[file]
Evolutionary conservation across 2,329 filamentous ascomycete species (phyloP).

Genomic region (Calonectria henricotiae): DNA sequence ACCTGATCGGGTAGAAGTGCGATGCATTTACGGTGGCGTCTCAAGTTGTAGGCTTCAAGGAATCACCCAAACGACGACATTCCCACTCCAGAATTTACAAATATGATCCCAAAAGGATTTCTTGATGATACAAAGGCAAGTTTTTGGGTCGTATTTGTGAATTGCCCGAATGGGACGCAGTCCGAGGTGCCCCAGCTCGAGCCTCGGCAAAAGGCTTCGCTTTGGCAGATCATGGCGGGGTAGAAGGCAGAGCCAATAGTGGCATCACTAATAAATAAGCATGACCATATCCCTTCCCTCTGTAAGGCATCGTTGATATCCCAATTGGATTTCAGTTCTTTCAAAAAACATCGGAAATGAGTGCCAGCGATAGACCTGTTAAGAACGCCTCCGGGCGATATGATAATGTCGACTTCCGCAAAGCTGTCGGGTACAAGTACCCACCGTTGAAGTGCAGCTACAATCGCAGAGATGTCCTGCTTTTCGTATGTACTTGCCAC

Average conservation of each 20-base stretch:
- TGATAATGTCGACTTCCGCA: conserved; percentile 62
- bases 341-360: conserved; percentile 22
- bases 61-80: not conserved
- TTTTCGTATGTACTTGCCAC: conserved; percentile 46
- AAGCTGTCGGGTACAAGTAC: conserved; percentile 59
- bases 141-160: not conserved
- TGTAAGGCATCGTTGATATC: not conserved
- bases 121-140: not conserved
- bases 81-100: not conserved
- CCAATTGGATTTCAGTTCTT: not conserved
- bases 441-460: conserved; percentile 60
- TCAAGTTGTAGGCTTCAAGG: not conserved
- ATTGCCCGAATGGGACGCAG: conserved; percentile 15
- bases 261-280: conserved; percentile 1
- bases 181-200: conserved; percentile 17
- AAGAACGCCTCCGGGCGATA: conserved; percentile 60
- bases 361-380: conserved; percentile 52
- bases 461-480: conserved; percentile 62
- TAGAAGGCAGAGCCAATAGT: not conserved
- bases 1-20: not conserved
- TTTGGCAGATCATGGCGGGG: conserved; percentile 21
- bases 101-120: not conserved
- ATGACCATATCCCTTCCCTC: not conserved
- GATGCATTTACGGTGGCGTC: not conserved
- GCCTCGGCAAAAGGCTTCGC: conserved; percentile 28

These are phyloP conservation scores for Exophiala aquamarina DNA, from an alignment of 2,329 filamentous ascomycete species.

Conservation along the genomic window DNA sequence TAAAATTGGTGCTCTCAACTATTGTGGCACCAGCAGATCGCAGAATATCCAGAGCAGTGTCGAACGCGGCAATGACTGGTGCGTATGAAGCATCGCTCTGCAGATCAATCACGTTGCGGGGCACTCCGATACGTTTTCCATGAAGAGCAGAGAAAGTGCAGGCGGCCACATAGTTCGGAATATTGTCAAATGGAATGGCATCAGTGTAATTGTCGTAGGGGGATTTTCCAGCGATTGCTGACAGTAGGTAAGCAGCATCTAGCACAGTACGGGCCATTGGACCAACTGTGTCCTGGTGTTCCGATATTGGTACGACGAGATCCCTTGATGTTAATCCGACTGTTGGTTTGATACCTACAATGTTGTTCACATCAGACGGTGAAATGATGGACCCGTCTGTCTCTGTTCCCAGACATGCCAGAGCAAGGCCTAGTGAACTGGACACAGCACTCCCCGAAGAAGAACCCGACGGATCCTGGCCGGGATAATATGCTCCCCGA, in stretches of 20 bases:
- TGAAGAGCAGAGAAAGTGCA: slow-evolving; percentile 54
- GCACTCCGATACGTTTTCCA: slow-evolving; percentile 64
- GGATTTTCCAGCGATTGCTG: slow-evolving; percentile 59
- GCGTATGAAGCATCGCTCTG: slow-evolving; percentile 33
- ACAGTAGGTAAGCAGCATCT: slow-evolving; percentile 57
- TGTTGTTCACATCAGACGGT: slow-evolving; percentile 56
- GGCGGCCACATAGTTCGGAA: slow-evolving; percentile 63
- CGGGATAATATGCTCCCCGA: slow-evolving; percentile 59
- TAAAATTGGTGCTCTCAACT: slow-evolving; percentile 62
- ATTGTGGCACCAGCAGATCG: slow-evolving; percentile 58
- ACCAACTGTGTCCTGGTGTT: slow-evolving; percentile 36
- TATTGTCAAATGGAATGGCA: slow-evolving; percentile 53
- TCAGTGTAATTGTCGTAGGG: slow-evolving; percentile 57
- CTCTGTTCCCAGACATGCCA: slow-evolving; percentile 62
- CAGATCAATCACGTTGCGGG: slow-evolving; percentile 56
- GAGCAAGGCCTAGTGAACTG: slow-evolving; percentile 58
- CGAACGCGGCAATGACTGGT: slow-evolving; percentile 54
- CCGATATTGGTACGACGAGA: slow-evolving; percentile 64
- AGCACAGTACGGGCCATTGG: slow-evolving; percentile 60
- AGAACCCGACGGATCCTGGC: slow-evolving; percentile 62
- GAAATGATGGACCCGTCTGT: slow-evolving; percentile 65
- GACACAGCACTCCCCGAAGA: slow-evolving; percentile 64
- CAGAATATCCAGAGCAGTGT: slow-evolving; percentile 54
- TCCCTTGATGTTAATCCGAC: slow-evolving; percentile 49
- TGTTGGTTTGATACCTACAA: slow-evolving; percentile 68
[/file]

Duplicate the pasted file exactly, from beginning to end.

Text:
Evolutionary conservation across 2,329 filamentous ascomycete species (phyloP).

Genomic region (Calonectria henricotiae): DNA sequence ACCTGATCGGGTAGAAGTGCGATGCATTTACGGTGGCGTCTCAAGTTGTAGGCTTCAAGGAATCACCCAAACGACGACATTCCCACTCCAGAATTTACAAATATGATCCCAAAAGGATTTCTTGATGATACAAAGGCAAGTTTTTGGGTCGTATTTGTGAATTGCCCGAATGGGACGCAGTCCGAGGTGCCCCAGCTCGAGCCTCGGCAAAAGGCTTCGCTTTGGCAGATCATGGCGGGGTAGAAGGCAGAGCCAATAGTGGCATCACTAATAAATAAGCATGACCATATCCCTTCCCTCTGTAAGGCATCGTTGATATCCCAATTGGATTTCAGTTCTTTCAAAAAACATCGGAAATGAGTGCCAGCGATAGACCTGTTAAGAACGCCTCCGGGCGATATGATAATGTCGACTTCCGCAAAGCTGTCGGGTACAAGTACCCACCGTTGAAGTGCAGCTACAATCGCAGAGATGTCCTGCTTTTCGTATGTACTTGCCAC

Average conservation of each 20-base stretch:
- TGATAATGTCGACTTCCGCA: conserved; percentile 62
- bases 341-360: conserved; percentile 22
- bases 61-80: not conserved
- TTTTCGTATGTACTTGCCAC: conserved; percentile 46
- AAGCTGTCGGGTACAAGTAC: conserved; percentile 59
- bases 141-160: not conserved
- TGTAAGGCATCGTTGATATC: not conserved
- bases 121-140: not conserved
- bases 81-100: not conserved
- CCAATTGGATTTCAGTTCTT: not conserved
- bases 441-460: conserved; percentile 60
- TCAAGTTGTAGGCTTCAAGG: not conserved
- ATTGCCCGAATGGGACGCAG: conserved; percentile 15
- bases 261-280: conserved; percentile 1
- bases 181-200: conserved; percentile 17
- AAGAACGCCTCCGGGCGATA: conserved; percentile 60
- bases 361-380: conserved; percentile 52
- bases 461-480: conserved; percentile 62
- TAGAAGGCAGAGCCAATAGT: not conserved
- bases 1-20: not conserved
- TTTGGCAGATCATGGCGGGG: conserved; percentile 21
- bases 101-120: not conserved
- ATGACCATATCCCTTCCCTC: not conserved
- GATGCATTTACGGTGGCGTC: not conserved
- GCCTCGGCAAAAGGCTTCGC: conserved; percentile 28

These are phyloP conservation scores for Exophiala aquamarina DNA, from an alignment of 2,329 filamentous ascomycete species.

Conservation along the genomic window DNA sequence TAAAATTGGTGCTCTCAACTATTGTGGCACCAGCAGATCGCAGAATATCCAGAGCAGTGTCGAACGCGGCAATGACTGGTGCGTATGAAGCATCGCTCTGCAGATCAATCACGTTGCGGGGCACTCCGATACGTTTTCCATGAAGAGCAGAGAAAGTGCAGGCGGCCACATAGTTCGGAATATTGTCAAATGGAATGGCATCAGTGTAATTGTCGTAGGGGGATTTTCCAGCGATTGCTGACAGTAGGTAAGCAGCATCTAGCACAGTACGGGCCATTGGACCAACTGTGTCCTGGTGTTCCGATATTGGTACGACGAGATCCCTTGATGTTAATCCGACTGTTGGTTTGATACCTACAATGTTGTTCACATCAGACGGTGAAATGATGGACCCGTCTGTCTCTGTTCCCAGACATGCCAGAGCAAGGCCTAGTGAACTGGACACAGCACTCCCCGAAGAAGAACCCGACGGATCCTGGCCGGGATAATATGCTCCCCGA, in stretches of 20 bases:
- TGAAGAGCAGAGAAAGTGCA: slow-evolving; percentile 54
- GCACTCCGATACGTTTTCCA: slow-evolving; percentile 64
- GGATTTTCCAGCGATTGCTG: slow-evolving; percentile 59
- GCGTATGAAGCATCGCTCTG: slow-evolving; percentile 33
- ACAGTAGGTAAGCAGCATCT: slow-evolving; percentile 57
- TGTTGTTCACATCAGACGGT: slow-evolving; percentile 56
- GGCGGCCACATAGTTCGGAA: slow-evolving; percentile 63
- CGGGATAATATGCTCCCCGA: slow-evolving; percentile 59
- TAAAATTGGTGCTCTCAACT: slow-evolving; percentile 62
- ATTGTGGCACCAGCAGATCG: slow-evolving; percentile 58
- ACCAACTGTGTCCTGGTGTT: slow-evolving; percentile 36
- TATTGTCAAATGGAATGGCA: slow-evolving; percentile 53
- TCAGTGTAATTGTCGTAGGG: slow-evolving; percentile 57
- CTCTGTTCCCAGACATGCCA: slow-evolving; percentile 62
- CAGATCAATCACGTTGCGGG: slow-evolving; percentile 56
- GAGCAAGGCCTAGTGAACTG: slow-evolving; percentile 58
- CGAACGCGGCAATGACTGGT: slow-evolving; percentile 54
- CCGATATTGGTACGACGAGA: slow-evolving; percentile 64
- AGCACAGTACGGGCCATTGG: slow-evolving; percentile 60
- AGAACCCGACGGATCCTGGC: slow-evolving; percentile 62
- GAAATGATGGACCCGTCTGT: slow-evolving; percentile 65
- GACACAGCACTCCCCGAAGA: slow-evolving; percentile 64
- CAGAATATCCAGAGCAGTGT: slow-evolving; percentile 54
- TCCCTTGATGTTAATCCGAC: slow-evolving; percentile 49
- TGTTGGTTTGATACCTACAA: slow-evolving; percentile 68